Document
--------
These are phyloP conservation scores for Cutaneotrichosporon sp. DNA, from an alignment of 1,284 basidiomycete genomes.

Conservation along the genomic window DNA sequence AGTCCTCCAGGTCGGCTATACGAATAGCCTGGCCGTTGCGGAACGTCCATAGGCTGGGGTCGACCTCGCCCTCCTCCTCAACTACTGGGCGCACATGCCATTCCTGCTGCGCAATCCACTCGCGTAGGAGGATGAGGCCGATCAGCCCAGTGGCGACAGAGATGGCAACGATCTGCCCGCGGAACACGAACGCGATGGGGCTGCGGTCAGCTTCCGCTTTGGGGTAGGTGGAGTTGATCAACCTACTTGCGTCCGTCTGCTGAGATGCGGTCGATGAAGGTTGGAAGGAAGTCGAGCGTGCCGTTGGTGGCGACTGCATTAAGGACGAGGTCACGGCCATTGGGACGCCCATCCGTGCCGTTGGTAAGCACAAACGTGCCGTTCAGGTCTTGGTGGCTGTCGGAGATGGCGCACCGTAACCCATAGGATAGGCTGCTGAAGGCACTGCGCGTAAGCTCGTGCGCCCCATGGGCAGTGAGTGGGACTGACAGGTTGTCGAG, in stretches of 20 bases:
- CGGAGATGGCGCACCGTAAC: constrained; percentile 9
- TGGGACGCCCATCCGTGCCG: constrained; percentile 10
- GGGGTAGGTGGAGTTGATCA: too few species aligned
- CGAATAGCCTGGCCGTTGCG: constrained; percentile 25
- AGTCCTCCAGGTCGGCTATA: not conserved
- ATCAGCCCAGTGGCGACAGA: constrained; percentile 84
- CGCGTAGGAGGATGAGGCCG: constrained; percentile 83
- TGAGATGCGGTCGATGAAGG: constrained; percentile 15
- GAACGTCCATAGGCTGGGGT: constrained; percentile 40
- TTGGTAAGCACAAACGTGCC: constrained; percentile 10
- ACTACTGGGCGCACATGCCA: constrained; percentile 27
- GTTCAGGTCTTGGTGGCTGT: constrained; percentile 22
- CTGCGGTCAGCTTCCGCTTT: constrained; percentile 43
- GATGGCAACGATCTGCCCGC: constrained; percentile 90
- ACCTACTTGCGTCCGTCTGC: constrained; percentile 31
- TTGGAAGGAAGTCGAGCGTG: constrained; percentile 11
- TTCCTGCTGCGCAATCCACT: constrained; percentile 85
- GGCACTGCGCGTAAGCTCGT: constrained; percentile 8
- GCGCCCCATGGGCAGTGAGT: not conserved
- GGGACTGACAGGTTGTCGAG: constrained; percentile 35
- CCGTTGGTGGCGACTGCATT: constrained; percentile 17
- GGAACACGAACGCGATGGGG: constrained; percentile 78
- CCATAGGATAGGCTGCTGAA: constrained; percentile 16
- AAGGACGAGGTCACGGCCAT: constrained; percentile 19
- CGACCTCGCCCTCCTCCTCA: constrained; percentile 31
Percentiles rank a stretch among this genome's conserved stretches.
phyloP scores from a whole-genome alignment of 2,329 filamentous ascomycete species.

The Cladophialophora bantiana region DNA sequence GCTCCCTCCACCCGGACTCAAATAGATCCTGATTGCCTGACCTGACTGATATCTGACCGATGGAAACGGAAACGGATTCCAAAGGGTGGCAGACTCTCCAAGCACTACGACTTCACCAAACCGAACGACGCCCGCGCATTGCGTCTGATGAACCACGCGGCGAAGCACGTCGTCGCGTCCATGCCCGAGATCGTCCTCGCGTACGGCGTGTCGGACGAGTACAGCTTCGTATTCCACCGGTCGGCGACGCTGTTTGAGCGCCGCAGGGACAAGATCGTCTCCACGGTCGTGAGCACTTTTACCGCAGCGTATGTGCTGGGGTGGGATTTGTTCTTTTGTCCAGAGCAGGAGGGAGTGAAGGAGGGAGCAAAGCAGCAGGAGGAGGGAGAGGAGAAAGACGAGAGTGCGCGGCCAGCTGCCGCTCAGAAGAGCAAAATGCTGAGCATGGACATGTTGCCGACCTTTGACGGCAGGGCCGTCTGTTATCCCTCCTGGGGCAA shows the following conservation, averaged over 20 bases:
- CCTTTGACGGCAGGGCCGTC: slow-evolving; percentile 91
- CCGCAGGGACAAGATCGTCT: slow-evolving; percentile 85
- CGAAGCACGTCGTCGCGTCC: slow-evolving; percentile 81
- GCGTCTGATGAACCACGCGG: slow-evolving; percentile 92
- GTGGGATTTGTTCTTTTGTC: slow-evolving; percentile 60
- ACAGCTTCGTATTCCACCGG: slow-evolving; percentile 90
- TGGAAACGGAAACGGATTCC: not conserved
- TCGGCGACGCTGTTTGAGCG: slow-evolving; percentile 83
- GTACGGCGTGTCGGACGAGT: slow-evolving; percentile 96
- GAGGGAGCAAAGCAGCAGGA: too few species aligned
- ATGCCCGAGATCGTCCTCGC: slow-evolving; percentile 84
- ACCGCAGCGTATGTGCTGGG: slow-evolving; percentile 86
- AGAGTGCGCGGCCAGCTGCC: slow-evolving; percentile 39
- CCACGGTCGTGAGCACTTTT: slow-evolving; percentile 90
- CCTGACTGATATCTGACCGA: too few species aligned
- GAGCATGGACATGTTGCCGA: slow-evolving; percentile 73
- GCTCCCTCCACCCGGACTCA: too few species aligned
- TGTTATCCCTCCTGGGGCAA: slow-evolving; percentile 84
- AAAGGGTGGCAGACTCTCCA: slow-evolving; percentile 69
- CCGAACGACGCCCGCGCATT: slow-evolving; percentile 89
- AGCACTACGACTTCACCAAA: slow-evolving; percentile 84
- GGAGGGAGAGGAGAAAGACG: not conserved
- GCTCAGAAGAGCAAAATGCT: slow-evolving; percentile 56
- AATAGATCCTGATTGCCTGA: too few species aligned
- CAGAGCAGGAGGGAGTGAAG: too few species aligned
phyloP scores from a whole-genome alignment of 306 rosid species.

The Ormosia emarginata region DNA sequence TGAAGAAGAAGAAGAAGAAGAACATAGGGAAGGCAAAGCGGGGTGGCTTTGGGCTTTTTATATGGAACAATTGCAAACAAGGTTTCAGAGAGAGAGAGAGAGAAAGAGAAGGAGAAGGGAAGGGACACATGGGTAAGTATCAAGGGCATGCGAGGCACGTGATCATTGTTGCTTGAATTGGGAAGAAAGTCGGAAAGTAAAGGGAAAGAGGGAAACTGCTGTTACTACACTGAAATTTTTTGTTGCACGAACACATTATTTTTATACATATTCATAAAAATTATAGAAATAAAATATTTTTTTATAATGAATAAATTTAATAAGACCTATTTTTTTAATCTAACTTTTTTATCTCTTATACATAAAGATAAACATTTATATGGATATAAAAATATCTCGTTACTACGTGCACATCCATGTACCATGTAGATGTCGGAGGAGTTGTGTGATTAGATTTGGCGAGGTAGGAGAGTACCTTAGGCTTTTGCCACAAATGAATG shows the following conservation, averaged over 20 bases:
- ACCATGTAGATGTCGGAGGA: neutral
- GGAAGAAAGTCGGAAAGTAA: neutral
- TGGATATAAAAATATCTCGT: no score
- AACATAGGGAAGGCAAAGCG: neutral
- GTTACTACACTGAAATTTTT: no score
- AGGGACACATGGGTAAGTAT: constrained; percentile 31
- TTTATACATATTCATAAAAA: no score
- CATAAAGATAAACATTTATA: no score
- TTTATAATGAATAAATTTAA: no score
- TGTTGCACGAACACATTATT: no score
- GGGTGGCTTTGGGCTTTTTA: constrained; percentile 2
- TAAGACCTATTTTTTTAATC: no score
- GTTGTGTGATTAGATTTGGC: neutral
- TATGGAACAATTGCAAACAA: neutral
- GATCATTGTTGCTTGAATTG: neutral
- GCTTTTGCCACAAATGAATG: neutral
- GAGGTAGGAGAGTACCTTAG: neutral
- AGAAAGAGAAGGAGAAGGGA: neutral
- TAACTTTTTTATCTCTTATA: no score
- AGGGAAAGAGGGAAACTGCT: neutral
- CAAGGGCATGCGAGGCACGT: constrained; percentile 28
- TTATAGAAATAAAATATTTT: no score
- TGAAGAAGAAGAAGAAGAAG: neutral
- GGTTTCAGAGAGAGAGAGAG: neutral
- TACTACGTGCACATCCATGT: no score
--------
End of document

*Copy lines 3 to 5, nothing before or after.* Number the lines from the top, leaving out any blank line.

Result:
- CGGAGATGGCGCACCGTAAC: constrained; percentile 9
- TGGGACGCCCATCCGTGCCG: constrained; percentile 10
- GGGGTAGGTGGAGTTGATCA: too few species aligned